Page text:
For example, if prostate cancer spreads to the bones, the cancer cells in the bones are actually prostate cancer cells. The disease is metastatic prostate cancer, not bone cancer. For that reason, it is treated as prostate cancer, not bone cancer. Doctors sometimes call the new tumor "distant" or metastatic disease.

For more information about a specific cancer type, click below.

Anal Cancer

Bladder Cancer

Bone Cancer

Brain Cancer

Breast Cancer

Cervical Cancer

Childhood Cancer

Colon Cancer

Hereditary Cancer

Kidney Cancer


Liver Cancer

Lung Cancer


Oral Cancer

Pancreatic Cancer

Prostate Cancer

Skin Cancer

Throat Cancer

What Does It Mean to Be Diagnosed with Cancer?

Being diagnosed with cancer can be a very challenging experience, bringing a mix of emotions and uncertainties. It's important to understand what this diagnosis means and what it doesn't.

First and foremost, it means that you have a serious illness that requires immediate attention. The sooner you begin addressing it, the better your chances for a positive outcome. This involves working closely with your healthcare team to develop a treatment plan tailored to your specific condition.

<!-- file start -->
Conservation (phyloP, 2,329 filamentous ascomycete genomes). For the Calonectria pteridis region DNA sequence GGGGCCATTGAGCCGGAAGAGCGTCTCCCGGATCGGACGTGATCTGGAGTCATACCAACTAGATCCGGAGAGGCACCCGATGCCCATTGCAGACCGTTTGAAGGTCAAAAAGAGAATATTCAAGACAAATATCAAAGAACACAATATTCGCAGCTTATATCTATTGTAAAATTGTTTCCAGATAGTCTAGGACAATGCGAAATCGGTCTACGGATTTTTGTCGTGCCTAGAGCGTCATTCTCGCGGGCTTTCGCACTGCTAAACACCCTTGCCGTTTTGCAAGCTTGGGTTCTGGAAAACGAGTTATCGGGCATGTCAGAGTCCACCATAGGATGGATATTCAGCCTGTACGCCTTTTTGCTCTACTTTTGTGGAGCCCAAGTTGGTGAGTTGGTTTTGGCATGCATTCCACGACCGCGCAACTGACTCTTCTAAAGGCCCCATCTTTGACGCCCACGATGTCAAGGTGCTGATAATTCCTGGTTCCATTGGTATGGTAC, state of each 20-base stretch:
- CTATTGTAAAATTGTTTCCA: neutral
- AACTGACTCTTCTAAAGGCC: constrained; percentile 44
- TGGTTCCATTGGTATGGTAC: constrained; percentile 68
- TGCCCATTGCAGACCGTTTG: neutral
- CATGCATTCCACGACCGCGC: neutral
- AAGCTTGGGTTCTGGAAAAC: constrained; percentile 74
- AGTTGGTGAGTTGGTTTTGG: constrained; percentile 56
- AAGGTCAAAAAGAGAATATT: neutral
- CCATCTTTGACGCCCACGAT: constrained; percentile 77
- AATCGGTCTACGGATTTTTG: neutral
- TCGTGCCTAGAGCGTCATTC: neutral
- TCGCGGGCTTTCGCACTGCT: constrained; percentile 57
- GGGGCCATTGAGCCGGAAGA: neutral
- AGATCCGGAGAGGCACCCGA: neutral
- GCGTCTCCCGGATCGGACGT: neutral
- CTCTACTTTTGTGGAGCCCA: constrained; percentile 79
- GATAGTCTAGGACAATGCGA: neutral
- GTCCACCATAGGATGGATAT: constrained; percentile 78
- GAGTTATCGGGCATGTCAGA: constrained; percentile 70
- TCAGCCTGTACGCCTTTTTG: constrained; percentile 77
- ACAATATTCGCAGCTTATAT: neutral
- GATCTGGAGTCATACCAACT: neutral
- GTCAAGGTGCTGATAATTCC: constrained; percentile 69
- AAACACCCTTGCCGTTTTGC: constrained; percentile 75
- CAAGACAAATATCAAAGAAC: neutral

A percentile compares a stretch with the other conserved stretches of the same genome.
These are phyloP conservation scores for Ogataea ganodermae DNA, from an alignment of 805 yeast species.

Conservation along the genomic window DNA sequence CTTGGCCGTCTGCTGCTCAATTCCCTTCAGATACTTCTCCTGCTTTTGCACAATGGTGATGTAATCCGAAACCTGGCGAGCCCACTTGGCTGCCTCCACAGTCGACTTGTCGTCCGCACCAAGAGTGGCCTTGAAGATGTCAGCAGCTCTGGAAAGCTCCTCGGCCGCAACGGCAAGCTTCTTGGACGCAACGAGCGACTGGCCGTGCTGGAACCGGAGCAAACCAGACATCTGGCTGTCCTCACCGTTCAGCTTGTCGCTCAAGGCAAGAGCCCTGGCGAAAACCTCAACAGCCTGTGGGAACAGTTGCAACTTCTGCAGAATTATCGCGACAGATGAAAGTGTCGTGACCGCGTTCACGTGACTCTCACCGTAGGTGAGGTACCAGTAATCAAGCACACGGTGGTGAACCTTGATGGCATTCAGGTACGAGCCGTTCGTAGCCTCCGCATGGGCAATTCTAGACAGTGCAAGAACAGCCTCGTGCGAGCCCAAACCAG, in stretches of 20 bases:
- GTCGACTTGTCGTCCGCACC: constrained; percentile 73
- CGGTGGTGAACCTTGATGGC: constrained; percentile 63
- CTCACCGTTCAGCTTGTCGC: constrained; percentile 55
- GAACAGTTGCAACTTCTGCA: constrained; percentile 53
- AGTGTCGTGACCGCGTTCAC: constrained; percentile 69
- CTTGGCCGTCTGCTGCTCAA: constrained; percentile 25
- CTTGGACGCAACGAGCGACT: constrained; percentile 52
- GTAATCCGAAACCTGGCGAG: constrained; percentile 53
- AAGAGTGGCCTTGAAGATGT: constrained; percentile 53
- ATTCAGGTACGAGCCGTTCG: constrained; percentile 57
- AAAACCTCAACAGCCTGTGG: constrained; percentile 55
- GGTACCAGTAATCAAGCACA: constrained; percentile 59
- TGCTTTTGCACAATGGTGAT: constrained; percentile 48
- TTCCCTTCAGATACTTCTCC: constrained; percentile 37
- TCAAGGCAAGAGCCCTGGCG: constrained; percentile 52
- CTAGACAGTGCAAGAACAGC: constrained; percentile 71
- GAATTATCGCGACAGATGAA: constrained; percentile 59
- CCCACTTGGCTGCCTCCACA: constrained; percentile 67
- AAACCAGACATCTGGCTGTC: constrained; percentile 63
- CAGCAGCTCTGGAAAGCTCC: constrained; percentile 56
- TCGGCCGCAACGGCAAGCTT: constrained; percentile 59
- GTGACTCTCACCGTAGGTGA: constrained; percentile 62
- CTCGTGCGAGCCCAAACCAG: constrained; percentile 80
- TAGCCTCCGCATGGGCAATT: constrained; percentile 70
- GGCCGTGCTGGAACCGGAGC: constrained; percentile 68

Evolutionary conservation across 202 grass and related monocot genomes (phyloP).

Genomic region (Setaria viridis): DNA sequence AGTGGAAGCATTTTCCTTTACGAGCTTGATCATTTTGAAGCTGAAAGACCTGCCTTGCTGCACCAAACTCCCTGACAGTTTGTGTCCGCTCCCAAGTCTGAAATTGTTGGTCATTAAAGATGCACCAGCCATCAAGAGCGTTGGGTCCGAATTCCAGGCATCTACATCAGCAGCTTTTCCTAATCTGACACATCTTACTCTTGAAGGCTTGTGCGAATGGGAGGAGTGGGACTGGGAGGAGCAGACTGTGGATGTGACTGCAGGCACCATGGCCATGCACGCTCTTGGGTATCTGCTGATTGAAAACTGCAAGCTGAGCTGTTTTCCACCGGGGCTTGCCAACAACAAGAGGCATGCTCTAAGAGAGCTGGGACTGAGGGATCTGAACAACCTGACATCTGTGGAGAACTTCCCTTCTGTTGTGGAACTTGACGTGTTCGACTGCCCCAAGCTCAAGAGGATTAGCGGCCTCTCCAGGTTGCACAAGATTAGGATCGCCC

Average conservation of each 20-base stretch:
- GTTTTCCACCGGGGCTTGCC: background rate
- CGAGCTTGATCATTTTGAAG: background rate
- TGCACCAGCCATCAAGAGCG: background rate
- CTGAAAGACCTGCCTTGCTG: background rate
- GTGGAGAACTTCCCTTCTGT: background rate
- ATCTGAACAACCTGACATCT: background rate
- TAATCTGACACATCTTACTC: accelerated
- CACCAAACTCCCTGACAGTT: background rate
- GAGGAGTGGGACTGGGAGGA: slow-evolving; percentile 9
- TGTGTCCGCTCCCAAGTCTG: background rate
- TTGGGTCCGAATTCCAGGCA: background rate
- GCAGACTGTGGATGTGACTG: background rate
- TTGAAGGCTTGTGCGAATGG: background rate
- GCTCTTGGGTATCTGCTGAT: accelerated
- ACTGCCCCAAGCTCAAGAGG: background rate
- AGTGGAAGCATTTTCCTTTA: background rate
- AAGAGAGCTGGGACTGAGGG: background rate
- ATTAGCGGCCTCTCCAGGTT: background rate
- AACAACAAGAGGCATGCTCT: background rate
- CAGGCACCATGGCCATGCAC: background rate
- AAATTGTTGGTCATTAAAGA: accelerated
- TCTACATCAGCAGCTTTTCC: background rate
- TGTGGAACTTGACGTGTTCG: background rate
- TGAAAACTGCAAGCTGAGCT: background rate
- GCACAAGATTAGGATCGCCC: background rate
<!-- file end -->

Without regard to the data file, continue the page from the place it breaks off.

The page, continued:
However, it's important to remember what a cancer diagnosis does not mean. It does not mean that you have been handed a death sentence. Advances in medical research and treatment options have significantly improved outcomes for many types of cancer. While the road ahead might be tough, acting quickly and carefully can help manage the disease effectively.

Important Things to Remember

A diagnosis is not a death sentence.

Many people successfully manage and overcome cancer with the right treatment.

It requires immediate attention.

Prompt and careful action is essential for better outcomes.

Your role is essential.

Staying positive, informed, and involved in your care can make a significant difference.

Stages of Cancer

A cancer stage is an expression of how advanced the disease is in the body. Specifically, it refers to the size of the malignant tumor found.